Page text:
Here's more from the press release: "Focusing on the relationship between the punk concept of "do-it-yourself" and the couture concept of "made-to-measure," the seven galleries will be organized around the materials, techniques, and embellishments associated with the anti-establishment style. Themes will include New York and London, which will tell punk's origin story as a tale of two cities, followed by Clothes for Heroes and four manifestations of the D.I.Y. aesthetic—Hardware, Bricolage, Graffiti and Agitprop, and Destroy. Presented as an immersive multimedia, multisensory experience, the clothes will be animated with period music videos and soundscaping audio techniques."
I'm going to make a running leap into Assumptionville and assume that everyone reading this has a basic understanding of what Punk is. If you don't, let's listen to some Sex Pistols to get in the mood.
What are the central tenants of Punk that we can get from this song? Anger, anti-establishment, messy, powerful, and driven. That is what Punk is, and that is exactly what the Met seemed to mention, but then completely forget when curating the exhibit and the guest list for the Gala.
Besides the fact that the relationship between DIY and Couture is as simple as "they are different except when the latter appropriates the former," the whole exhibit gives me hives. As with everything they can get their grubby little paws on, high fashion grabbed punk by its studded belt and made off with it in the complete wrong direction. By aping Punk looks, Couture is erasing what Punk means. Since Punk is not just a street style, but a political anti-establishment message, they missed the entire point. If the Met's exhibit had any sense of irony about the situation (which I guarantee you it doesn't) it would have been fine because they could have documented how silly it is for the establishment to glorify those who wanted to escape it.
However, the Met doesn't just document this unfortunate homogenizing of a vibrant, passionate movement, but it glorifies it. And then it sticks examples of "high fashion Punk" (well, there's a contradiction if I ever saw one) on mannequins with very silly wigs. They're not even punk, they're just silly.
Source.>On May 6th, the exhibit was the focus of a star-studded (haha, I'm so clever) Gala Benefit, which enraged even more people than the exhibit itself. The attendees at the Gala were not related to the Punk scene at all. Pop stars and actors and celebrities with no ties to Punk. The honorary chair of the Gala? Beyoncé. You know. So punk.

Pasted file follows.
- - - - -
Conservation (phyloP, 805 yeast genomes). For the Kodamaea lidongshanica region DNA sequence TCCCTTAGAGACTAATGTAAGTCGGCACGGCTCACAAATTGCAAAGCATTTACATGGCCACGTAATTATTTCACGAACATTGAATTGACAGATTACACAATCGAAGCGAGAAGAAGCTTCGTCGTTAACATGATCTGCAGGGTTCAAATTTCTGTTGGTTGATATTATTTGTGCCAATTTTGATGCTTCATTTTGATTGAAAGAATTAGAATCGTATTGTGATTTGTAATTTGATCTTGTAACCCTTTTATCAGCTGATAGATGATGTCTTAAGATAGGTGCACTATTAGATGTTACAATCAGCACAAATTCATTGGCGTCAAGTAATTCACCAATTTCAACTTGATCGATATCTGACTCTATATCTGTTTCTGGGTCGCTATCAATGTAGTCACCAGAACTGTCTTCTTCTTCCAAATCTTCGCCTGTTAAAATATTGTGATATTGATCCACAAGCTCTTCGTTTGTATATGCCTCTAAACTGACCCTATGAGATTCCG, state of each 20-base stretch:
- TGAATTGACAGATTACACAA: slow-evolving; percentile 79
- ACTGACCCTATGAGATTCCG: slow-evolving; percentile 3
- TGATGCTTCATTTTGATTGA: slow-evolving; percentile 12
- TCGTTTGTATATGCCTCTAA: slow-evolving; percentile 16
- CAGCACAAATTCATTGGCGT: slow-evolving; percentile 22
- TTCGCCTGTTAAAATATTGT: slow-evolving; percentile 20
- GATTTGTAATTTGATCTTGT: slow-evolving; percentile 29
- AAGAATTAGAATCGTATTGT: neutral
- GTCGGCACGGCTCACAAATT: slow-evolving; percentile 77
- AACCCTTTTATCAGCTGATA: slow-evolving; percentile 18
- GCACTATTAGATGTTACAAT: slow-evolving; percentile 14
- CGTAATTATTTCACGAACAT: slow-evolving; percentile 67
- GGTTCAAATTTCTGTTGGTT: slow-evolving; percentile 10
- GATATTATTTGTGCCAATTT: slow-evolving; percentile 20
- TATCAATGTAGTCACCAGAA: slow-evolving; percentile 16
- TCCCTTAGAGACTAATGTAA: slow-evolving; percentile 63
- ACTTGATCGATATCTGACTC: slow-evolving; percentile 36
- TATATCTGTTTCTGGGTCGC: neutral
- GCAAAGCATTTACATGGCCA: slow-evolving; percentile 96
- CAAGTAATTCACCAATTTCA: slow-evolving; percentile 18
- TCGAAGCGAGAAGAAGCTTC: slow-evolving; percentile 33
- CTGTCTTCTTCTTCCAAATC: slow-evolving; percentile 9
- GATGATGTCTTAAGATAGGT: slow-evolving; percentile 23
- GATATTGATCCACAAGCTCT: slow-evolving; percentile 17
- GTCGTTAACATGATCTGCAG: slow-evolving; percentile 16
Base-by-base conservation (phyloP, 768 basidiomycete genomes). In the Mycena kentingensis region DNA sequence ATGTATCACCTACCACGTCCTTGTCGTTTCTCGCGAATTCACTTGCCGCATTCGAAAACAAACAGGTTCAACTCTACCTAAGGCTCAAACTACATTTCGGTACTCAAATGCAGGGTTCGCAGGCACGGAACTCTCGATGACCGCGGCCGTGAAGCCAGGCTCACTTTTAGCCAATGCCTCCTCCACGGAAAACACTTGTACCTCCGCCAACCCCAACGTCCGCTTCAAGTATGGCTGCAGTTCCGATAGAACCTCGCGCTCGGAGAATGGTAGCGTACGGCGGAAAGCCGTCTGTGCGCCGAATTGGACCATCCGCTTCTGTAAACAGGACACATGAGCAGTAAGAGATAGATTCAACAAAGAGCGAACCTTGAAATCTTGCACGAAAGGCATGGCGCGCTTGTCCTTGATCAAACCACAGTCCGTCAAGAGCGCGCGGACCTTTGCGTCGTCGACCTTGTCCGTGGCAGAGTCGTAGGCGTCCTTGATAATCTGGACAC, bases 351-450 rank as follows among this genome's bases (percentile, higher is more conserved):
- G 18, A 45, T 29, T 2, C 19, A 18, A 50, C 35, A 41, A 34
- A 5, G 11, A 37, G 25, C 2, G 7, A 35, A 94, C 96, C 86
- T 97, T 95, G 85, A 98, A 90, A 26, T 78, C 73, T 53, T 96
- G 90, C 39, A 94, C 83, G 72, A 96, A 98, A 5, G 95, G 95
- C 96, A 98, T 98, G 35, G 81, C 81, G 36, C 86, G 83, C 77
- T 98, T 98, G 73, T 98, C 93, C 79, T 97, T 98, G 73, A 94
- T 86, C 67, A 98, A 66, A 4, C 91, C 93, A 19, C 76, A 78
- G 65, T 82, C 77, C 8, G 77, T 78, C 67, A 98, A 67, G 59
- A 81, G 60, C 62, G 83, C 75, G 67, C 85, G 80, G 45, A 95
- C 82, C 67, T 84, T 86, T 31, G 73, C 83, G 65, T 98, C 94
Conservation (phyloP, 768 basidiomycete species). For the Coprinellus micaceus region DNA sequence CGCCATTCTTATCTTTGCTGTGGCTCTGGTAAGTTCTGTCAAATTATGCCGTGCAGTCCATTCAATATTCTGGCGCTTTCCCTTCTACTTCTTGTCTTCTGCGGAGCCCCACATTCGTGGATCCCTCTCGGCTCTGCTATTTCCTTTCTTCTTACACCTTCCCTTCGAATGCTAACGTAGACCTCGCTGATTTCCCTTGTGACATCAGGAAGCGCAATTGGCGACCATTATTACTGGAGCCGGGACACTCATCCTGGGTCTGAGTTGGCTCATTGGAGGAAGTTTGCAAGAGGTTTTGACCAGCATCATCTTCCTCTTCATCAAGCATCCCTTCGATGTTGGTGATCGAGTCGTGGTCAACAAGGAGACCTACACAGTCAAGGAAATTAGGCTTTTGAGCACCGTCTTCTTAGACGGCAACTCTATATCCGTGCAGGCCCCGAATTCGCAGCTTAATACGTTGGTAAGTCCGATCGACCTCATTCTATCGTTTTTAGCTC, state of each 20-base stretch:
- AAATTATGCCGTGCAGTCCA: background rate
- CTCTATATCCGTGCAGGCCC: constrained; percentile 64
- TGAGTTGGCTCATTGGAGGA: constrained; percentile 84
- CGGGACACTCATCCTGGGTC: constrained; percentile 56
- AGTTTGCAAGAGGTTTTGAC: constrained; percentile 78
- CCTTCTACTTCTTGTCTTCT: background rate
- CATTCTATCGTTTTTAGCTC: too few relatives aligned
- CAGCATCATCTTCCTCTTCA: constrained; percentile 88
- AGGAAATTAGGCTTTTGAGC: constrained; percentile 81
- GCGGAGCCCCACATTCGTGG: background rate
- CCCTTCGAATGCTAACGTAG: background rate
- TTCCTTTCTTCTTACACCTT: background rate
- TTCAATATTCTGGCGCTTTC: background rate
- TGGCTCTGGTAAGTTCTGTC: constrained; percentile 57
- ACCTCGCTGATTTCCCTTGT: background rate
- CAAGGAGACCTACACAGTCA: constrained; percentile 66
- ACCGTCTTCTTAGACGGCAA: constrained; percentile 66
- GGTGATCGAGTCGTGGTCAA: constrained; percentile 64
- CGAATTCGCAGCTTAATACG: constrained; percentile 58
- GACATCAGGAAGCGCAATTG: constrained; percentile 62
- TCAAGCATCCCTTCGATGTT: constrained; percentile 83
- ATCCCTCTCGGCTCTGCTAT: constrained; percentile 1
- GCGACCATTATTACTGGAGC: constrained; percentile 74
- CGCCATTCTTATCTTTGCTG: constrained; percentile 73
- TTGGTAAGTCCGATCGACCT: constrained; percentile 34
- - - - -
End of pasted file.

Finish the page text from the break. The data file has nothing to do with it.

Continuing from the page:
Part of their exhibit is showing the direct influences on high fashion that Punk has made, and I'll admit that that part is actually pretty interesting. You can see online here some examples of what they think Punk street fashion is and how it relates to high fashion.
In keeping with the theme of this rather bitter post, let's look at some of the fashion travesties committed in the name of Punk at the Gala Benefit:
(If you don't think that it's funny that Donald Trump's daughter came to an exhibit on Punk we can't be friends.)
Pop stars in dresses worth thousands of dollars with mindless cliches (fishnet and studs prime among them) tacked on. So Punk.
There were two looks, however, which I thought were passable. The first was by Madonna, who flaunted the red-carpet dress code by wearing a studded jacket with many belts, a dog collar with a padlock on it, fishnets, and shoes that didn't match at all. As far as "high-fashion Punk" (sigh) goes, she did pretty well. Even if she's pretty much the mother of modern pop music.
The second is Zandra Rhodes, English fashion designer who went all out in a "frumpy" black dress with red sash, pink...thing, her standard bright pink locks, messy makeup, and safety pins all over. It looked messy, unfashionable, frumpy and thrown together. It doesn't capture Punk's effortless style, but it flaunts convention in a way that no one else did. Rock on, Ms. Rhodes.
Let us also praise Grace Coddington, former model and creative director of Vogue magazine, for being a goddess:
So, in summary, I'm dubious of the exhibit. The lead curator of The Costume Institute, Andrew Bolton, says that Punk "has had an incendiary influence on fashion" and that "Punk's democracy [ahem.] stands in opposition to fashion’s autocracy, designers continue to appropriate punk’s aesthetic vocabulary to capture its youthful rebelliousness and aggressive forcefulness." Well, that's all well and good, Mr. Bolton, but when you unironically support this misunderstanding of what Punk is, then you've got me a little upset.
If you're still interested in seeing the exhibit (and paying the Met's exuberant price tag to do so), it will be running from May 9th to August 14th.
For the rest of us, here's some Siouxsie to put us in a better mood:
What do you think about the exhibit?